A* search algorithm

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In computer science, A* (pronounced "A star") is a computer algorithm that is widely used in pathfinding and graph traversal, the process of plotting an efficiently traversable path between points, called nodes. Noted for its performance and accuracy, it enjoys widespread use. Peter Hart, Nils Nilsson, and Bertram Raphael first described the algorithm in 1968[1]. It is an extension of Edsger Dijkstra's 1959 algorithm. A* achieves better performance (with respect to time) by using heuristics.



A* uses a best-first search and finds the least-cost path from a given initial node to one goal node (out of one or more possible goals).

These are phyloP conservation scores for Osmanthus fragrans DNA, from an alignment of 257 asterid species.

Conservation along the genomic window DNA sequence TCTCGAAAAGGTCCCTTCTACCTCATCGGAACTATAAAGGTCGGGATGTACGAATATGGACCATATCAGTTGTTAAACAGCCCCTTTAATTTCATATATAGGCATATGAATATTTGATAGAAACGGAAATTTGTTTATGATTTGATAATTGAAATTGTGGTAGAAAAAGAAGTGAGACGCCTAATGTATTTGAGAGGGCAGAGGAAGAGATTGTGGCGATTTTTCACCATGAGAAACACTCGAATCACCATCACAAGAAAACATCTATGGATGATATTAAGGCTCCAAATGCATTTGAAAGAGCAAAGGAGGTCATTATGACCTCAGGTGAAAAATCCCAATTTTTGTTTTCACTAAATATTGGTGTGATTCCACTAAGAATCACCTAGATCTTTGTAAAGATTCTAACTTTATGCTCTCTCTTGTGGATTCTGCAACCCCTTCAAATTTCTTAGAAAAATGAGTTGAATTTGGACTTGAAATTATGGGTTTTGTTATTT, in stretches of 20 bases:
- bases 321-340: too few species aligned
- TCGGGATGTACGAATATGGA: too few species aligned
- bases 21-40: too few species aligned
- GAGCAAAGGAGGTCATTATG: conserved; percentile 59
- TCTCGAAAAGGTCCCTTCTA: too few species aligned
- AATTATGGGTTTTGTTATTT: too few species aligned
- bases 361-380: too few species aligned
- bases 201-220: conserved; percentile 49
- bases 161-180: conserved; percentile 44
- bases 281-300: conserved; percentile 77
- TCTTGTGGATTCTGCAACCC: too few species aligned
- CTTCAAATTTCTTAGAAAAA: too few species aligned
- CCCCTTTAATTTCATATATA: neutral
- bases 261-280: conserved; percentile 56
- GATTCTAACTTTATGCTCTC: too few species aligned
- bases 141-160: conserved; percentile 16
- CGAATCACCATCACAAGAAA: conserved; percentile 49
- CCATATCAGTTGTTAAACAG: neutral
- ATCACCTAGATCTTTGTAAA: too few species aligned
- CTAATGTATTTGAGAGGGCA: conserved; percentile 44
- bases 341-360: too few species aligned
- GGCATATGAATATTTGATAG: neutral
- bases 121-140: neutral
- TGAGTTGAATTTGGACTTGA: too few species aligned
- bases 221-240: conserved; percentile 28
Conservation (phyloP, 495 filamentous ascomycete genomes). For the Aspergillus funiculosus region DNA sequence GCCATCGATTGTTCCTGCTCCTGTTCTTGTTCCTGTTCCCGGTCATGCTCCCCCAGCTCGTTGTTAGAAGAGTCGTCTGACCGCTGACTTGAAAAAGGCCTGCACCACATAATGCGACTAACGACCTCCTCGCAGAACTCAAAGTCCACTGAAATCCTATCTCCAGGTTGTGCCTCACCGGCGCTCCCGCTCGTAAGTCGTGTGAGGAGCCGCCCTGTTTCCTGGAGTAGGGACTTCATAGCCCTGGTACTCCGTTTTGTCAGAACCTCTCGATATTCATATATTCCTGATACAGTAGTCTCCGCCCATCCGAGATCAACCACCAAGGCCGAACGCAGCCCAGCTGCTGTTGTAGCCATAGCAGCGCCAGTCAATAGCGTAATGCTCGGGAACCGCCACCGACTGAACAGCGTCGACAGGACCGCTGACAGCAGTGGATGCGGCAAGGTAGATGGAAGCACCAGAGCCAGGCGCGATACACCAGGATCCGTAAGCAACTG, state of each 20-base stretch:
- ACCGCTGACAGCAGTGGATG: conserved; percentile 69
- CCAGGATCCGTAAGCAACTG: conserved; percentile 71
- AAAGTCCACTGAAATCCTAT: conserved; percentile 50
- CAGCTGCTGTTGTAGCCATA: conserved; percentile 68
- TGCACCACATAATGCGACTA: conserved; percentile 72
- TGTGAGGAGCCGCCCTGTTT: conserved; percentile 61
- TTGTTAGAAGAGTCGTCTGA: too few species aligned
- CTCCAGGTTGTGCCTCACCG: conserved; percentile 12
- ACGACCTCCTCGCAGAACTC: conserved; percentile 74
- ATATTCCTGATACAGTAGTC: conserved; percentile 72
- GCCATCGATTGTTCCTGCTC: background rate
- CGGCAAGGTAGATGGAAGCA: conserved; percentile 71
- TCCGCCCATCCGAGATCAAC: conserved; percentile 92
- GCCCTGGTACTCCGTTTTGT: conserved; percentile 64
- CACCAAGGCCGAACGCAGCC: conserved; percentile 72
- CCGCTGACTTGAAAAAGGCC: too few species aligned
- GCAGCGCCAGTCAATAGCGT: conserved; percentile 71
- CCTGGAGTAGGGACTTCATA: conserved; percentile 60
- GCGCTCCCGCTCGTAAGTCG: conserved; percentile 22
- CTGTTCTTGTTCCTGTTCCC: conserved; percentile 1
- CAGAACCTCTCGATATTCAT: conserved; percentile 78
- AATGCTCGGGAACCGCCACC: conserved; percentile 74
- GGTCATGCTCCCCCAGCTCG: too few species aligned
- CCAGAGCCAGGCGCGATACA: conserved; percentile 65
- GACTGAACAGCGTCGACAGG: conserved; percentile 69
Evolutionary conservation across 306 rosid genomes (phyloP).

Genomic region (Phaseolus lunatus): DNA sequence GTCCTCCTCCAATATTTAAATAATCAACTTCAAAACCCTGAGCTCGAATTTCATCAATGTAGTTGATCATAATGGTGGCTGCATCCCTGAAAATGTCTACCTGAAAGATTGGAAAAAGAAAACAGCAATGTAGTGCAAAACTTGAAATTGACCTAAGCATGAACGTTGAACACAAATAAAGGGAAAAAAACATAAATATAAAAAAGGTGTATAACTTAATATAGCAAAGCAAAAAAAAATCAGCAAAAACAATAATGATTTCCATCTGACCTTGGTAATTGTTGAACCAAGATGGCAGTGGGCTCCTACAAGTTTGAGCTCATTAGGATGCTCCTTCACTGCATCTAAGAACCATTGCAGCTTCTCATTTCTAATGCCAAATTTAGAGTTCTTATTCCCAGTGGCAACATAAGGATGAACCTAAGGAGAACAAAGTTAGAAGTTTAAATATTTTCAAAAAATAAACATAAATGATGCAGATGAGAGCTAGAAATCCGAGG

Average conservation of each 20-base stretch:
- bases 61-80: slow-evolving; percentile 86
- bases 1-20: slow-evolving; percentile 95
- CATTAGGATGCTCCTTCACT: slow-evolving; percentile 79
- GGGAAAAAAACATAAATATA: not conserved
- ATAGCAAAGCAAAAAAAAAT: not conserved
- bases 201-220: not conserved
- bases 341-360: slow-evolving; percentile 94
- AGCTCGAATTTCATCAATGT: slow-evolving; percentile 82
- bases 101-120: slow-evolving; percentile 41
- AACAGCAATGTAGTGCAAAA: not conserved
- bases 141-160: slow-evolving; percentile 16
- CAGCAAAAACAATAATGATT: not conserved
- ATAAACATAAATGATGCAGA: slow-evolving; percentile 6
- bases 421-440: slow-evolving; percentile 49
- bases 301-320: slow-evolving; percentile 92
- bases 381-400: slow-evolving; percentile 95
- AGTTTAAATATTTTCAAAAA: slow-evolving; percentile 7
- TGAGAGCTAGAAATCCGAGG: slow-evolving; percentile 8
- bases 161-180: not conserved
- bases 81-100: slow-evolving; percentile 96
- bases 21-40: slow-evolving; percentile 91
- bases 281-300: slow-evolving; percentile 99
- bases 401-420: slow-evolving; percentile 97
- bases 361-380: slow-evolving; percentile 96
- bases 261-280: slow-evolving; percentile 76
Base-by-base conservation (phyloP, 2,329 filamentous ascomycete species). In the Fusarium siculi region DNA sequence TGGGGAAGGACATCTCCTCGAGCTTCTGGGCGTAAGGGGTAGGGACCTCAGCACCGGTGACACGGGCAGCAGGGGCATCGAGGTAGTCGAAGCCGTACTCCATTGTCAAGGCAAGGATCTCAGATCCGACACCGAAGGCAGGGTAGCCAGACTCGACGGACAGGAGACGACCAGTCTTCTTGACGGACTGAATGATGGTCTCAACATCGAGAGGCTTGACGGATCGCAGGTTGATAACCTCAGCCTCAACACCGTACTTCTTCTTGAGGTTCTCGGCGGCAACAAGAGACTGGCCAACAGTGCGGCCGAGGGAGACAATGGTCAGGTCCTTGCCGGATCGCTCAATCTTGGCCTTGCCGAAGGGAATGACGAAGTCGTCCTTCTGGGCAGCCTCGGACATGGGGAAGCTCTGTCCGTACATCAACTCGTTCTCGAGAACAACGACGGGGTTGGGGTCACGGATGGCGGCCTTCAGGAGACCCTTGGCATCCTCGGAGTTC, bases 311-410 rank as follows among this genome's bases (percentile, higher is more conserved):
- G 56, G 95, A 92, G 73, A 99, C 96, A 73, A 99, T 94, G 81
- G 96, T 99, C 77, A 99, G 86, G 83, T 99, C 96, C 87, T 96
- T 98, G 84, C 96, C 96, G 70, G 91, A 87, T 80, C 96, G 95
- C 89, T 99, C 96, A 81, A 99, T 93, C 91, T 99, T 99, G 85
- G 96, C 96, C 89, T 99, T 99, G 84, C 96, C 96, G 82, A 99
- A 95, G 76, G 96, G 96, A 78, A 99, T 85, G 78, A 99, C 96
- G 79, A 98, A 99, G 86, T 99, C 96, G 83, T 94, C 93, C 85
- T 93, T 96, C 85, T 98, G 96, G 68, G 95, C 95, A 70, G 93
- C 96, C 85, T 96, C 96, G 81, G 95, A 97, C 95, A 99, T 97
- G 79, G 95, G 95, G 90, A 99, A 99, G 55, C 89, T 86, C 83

It uses a distance-plus-cost heuristic function (usually denoted f(x)) to determine the order in which the search visits nodes in the tree. The distance-plus-cost heuristic is a sum of two functions:

  • the path-cost function, which is the cost from the starting node to the current node (usually denoted g(x))
  • and an admissible "heuristic estimate" of the distance to the goal (usually denoted h(x)).

The h(x) part of the f(x) function must be an admissible heuristic; that is, it must not overestimate the distance to the goal. Thus, for an application like routing, h(x) might represent the straight-line distance to the goal, since that is physically the smallest possible distance between any two points or nodes.

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